August 30, 2014
PCUSA delegates OK
gay clergy, table marriage proposal
Posted on Jul 9, 2010 | by Staff

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MINNEAPOLIS (BP)--Delegates to the Presbyterian Church (USA) General Assembly in Minneapolis voted July 8 to allow the ordination of noncelibate homosexuals but shelved a proposal to redefine marriage in a way that would include same-sex couples.

By a vote of 373 (53.59 percent) to 323 (46.41 percent), delegates approved the measure on homosexual clergy, the Minneapolis Star Tribune reported. That proposal now must be ratified within 12 months by 173 regional presbyteries. The General Assembly has approved homosexual ordination three times before, only to have it rejected on the district level, the Star Tribune noted.

The proposal to redefine marriage as being between "two people" instead of between "a man and a woman" was referred back to committee for further study by a 51 percent majority, the AP reported.

"We Presbyterians love to study, which is not a bad thing," General Assembly moderator Cindy Bolbach told the AP. "We're talking about some major new steps."

Alan Wisdom of the Institute for Religion and Democracy said the General Assembly votes "are are not a cause for rejoicing."

"Leaders of the PCUSA are still confused about the biblical teaching that channels sexual expression through the marriage of man and woman," Wisdom, IRD vice president for research and programs, said in a news release. The IRD is Washington-based organization that monitors mainline denominations for left-leaning positions and liberal theology.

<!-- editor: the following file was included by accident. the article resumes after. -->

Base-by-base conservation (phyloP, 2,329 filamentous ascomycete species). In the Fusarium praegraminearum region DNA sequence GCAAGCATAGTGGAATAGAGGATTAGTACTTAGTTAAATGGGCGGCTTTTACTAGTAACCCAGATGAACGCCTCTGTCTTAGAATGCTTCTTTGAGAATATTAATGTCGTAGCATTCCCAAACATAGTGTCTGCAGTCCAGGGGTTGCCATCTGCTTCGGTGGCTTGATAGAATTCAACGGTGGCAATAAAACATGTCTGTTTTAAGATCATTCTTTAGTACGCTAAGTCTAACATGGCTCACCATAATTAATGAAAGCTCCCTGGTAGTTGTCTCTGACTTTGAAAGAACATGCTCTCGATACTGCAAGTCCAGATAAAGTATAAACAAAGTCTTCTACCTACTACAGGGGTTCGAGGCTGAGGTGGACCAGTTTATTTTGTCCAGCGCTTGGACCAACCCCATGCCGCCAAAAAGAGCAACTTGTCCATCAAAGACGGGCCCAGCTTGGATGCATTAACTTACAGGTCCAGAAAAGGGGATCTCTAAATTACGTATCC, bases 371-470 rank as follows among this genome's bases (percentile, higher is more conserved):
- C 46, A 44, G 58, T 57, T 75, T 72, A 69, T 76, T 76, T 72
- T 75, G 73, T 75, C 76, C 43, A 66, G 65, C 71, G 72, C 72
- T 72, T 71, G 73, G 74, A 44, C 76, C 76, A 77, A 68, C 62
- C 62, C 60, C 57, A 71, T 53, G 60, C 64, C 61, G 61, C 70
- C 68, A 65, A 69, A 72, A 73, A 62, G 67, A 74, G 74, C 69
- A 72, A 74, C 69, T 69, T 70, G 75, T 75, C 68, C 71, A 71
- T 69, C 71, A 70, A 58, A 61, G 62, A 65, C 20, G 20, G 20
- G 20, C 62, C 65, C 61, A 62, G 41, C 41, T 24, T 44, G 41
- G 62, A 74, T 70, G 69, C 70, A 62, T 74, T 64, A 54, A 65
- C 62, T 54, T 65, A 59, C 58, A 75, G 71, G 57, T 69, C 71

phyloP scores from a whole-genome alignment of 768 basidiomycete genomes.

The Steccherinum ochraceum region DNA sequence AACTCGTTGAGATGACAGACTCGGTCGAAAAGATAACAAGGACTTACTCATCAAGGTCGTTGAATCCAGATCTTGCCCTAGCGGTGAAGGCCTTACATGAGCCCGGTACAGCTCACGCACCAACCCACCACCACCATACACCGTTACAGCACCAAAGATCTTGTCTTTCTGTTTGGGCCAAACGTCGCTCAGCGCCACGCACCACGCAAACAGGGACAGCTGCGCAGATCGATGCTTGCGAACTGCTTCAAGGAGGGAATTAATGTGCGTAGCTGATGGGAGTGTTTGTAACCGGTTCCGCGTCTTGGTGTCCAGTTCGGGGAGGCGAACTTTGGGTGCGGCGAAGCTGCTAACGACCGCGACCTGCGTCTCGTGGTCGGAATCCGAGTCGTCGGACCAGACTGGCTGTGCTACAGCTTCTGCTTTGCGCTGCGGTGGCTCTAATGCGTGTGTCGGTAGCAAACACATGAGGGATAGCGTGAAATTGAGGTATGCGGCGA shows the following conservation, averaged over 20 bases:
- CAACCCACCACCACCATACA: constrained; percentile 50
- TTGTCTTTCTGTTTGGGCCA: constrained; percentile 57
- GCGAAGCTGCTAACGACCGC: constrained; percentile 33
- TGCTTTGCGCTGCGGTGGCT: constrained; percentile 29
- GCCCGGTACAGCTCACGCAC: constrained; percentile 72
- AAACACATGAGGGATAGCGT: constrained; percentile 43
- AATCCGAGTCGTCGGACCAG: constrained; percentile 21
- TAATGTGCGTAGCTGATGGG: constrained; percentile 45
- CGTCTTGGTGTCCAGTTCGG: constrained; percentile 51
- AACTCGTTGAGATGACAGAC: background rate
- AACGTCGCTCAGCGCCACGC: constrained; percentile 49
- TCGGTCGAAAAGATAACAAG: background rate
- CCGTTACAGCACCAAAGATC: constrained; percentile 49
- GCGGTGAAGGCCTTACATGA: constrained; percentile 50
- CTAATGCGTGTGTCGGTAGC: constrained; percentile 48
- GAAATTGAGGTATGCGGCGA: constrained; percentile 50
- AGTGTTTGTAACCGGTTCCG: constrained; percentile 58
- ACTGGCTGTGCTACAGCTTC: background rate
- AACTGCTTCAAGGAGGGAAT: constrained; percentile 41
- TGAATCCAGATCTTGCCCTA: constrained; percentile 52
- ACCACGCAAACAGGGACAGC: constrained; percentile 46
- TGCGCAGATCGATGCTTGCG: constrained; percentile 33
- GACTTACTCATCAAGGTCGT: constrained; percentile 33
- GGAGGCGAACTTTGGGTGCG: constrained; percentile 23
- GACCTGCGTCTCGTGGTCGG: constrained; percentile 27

"But we can take comfort that people in local Presbyterian churches do uphold the [Bible's] teaching," Wisdom said. "It is unfortunate that we will have to summon them again to defend that biblical standard in another set of presbytery votes over the coming year. But defend it they will."

Wisdom called the decision for further study of the redefinition of marriage "a relief."

"The sexual revisionists had seemed to have a solid majority to enact their agenda at this assembly," Wisdom reported from Minneapolis. "But somehow, by God's grace, they came up short. The commissioners took a second look and decided that they weren't ready to tinker with this sacred institution established by God in creation and blessed by Jesus himself. We give thanks for that reprieve, but know that we have much work to do in helping Presbyterians and others to reappropriate the beautiful heritage of biblical teaching about how God brings together man and woman in marriage."

Currently, Presbyterians may be ordained as clergy, deacons or elders only if they are married or celibate, the AP reported. The measure adopted in Minneapolis proposes to strike references to sexuality entirely. Presbyterian ministers currently are allowed to perform ceremonial blessings of same-sex couples, but not marriage ceremonies, even in states where "gay marriage" is legal.
Compiled by Baptist Press staff.
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